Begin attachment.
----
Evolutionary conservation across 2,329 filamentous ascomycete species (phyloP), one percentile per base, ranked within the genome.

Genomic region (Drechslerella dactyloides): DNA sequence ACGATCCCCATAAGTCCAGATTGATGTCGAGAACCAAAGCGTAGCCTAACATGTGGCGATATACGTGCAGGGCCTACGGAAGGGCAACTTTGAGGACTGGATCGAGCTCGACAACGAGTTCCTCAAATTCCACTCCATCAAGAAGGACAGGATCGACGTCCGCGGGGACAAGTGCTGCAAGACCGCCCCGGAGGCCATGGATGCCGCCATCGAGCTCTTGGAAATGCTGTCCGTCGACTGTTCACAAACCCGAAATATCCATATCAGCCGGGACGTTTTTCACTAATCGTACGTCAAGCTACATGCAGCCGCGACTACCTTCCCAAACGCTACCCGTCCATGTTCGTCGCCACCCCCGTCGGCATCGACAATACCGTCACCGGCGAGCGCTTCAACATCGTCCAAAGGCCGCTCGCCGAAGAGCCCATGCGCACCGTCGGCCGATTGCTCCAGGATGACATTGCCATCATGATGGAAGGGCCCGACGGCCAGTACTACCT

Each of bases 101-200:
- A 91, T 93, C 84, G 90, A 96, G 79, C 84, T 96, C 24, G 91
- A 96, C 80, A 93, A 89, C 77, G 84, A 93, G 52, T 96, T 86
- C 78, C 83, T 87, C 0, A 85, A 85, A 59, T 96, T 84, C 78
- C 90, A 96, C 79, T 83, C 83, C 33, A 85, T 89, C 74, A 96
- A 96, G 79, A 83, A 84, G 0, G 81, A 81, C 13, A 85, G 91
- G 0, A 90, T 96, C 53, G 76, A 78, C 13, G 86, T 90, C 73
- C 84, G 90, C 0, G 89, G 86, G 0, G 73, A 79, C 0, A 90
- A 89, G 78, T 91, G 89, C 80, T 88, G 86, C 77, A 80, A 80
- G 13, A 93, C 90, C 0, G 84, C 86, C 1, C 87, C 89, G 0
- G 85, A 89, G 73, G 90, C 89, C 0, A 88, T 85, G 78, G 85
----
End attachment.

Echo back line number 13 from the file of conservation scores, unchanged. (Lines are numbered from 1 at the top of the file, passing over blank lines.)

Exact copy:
- G 85, A 89, G 73, G 90, C 89, C 0, A 88, T 85, G 78, G 85